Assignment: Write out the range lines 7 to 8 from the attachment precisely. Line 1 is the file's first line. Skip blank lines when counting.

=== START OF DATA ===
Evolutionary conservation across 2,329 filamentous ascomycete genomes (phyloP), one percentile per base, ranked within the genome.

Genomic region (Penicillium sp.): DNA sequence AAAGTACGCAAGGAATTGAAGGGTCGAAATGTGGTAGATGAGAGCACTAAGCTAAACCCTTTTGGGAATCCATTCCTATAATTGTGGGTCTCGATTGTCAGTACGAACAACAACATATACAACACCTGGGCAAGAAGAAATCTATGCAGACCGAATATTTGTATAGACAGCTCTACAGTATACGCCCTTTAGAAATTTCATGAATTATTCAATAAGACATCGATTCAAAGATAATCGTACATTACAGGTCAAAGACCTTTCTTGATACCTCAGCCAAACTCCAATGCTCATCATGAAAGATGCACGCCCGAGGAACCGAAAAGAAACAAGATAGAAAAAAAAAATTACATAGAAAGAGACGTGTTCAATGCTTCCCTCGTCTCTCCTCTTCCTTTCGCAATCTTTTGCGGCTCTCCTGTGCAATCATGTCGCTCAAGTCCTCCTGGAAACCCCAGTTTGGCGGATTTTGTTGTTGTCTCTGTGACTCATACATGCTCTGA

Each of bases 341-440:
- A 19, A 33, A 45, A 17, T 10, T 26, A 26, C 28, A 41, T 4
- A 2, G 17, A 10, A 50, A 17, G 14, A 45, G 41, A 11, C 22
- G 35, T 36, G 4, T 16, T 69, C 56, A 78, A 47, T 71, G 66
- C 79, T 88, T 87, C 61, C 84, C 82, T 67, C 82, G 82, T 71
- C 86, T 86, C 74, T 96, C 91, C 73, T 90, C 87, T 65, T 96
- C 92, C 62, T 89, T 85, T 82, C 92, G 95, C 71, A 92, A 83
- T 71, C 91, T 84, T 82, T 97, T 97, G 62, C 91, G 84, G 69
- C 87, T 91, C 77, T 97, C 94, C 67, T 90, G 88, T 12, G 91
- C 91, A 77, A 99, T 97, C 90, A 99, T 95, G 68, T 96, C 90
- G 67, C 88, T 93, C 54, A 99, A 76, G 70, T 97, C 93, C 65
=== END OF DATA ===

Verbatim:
- C 79, T 88, T 87, C 61, C 84, C 82, T 67, C 82, G 82, T 71
- C 86, T 86, C 74, T 96, C 91, C 73, T 90, C 87, T 65, T 96